But it was clear that the visit had brought to mind all the friends that she had lost…not being next of kin she had had no notification…just the names in the illuminated manuscripts seventy five years down the line…

And yes, on her return her friends had arranged a super party and had had the forethought to book the hairdresser for her to avoid her complaining that she could not go because her hair was untidy. They know her well.

On the hoof again…

airport queues

Things have been somewhat eventful here lately: Leo has been diagnosed with COPD – as if he didn’t have enough medical problems to fill a doctor’s waiting room to overflowing as it is – and we have been clearing up after Saturday’s hurricane which took the tops from a fair number of trees but which left house and livestock sheds undamaged.

The last remnant of the storm appeared today: a highly indignant crab found on the balcony, menacing the poodle with its distinctly large nippers.

Crab removed with tongs to the stream, poodle comforted with biscuits and the two big dogs awarded biscuits as well, as they have decided that they were traumatised by the hurricane (which they spent tucked up on our bed) and are being needy. Black Tot has just helped herself to biscuits…nothing disturbs Black Tot, but she never misses a biscuit opportunity either.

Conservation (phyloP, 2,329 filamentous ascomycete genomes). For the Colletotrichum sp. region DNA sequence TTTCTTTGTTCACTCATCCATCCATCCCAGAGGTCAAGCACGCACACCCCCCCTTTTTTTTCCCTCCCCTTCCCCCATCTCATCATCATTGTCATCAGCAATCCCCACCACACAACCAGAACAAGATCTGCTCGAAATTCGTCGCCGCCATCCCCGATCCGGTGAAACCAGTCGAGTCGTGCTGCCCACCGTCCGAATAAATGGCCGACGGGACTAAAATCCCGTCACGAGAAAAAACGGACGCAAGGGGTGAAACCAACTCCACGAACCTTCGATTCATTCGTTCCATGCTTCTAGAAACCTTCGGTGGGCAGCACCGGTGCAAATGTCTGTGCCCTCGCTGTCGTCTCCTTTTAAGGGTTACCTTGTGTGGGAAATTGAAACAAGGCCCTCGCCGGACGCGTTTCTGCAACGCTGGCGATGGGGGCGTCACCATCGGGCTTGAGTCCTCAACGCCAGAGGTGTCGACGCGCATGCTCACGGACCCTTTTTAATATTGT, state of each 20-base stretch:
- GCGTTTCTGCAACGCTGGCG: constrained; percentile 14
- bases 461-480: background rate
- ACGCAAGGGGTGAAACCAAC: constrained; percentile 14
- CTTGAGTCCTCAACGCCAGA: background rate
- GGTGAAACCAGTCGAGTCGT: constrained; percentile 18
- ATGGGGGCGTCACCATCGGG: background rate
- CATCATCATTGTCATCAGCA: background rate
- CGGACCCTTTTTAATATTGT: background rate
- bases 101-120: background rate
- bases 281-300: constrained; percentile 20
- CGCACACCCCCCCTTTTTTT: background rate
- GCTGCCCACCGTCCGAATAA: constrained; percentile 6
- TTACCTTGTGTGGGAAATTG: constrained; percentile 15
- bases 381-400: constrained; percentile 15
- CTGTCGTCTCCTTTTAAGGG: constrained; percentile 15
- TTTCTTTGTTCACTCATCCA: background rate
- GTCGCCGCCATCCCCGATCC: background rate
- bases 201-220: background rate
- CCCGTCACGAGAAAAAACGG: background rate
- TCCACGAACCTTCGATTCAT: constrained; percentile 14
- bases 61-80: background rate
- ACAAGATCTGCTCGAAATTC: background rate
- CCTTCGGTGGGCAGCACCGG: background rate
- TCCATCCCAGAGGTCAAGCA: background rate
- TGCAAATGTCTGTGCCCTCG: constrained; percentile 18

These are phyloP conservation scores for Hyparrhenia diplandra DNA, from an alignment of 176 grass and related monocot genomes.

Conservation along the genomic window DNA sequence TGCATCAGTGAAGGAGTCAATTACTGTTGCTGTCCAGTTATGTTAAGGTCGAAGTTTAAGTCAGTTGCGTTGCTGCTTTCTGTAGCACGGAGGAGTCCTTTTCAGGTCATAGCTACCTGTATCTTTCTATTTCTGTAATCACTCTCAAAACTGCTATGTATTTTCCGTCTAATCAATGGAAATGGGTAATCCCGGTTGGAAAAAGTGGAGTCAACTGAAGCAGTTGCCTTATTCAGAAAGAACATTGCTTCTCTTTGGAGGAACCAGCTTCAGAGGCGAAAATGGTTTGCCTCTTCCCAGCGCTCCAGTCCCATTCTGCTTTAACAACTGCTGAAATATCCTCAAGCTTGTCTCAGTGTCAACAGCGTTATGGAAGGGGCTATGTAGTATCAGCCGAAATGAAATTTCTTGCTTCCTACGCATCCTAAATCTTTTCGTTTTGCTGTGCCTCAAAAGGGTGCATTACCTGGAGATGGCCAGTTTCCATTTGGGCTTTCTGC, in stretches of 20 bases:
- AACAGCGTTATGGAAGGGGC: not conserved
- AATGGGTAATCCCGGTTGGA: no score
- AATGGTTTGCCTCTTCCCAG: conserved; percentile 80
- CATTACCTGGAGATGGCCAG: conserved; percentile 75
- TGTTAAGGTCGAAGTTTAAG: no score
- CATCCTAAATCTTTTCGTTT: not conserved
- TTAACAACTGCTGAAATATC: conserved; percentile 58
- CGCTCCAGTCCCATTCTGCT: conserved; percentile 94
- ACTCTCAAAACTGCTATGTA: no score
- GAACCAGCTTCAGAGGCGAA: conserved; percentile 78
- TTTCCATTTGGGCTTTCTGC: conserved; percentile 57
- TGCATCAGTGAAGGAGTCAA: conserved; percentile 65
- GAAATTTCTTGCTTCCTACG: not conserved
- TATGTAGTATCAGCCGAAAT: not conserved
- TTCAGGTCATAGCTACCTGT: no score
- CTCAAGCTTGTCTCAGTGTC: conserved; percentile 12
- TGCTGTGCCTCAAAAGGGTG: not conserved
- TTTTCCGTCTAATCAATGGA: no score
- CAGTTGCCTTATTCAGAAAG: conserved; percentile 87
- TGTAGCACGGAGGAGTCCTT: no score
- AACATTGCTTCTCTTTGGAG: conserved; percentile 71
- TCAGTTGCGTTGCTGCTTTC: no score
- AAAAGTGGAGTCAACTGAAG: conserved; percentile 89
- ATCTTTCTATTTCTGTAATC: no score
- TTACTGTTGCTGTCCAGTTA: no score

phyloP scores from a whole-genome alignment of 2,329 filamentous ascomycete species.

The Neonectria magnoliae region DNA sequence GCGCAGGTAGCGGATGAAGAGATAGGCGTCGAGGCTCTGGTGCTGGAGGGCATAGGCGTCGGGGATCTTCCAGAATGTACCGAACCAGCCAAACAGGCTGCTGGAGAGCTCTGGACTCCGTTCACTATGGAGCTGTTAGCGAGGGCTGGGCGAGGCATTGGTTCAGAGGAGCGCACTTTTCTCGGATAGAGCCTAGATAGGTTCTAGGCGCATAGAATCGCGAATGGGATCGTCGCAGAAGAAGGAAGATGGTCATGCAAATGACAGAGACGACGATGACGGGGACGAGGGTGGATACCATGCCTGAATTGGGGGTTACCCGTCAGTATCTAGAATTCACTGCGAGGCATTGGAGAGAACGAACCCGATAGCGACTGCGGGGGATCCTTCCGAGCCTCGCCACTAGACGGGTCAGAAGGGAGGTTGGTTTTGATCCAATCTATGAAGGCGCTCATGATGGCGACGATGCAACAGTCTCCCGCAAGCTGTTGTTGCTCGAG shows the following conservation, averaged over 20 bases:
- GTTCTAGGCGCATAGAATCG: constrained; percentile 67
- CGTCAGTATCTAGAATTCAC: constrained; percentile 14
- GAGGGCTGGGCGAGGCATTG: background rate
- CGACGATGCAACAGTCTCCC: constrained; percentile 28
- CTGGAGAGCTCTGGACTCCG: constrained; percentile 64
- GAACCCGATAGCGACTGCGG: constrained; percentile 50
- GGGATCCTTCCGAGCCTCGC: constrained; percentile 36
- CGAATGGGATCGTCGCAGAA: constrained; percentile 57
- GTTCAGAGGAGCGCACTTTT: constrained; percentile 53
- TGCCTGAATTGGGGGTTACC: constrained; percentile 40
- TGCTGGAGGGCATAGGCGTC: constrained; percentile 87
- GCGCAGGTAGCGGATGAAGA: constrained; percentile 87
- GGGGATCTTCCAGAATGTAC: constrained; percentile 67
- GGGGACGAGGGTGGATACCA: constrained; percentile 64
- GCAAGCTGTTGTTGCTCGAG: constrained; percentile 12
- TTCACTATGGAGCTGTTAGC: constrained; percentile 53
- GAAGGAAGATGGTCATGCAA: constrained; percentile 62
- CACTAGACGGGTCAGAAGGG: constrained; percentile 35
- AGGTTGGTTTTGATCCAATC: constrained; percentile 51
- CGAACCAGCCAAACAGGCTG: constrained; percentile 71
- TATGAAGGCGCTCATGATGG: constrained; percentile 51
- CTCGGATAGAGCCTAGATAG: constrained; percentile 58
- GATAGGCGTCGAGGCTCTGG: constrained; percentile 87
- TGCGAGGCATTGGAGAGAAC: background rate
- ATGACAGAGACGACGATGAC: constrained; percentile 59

I am cooking for the freezer, as I am off to England shortly for mother’s one hundredth birthday bash….and between arrangements for here and for there I really do not know whether I am coming, going, or been.

First of all, mother had thought to celebrate her birthday at the house in Spain – with her friends, known to me as the Naughty Nineties. Needless to  say, the logistics had been my problem.

The mere idea of transporting them to the end of the road without the assistance of sheepdogs and cattle goads is enough to give me the heebie jeebies…but to  Spain?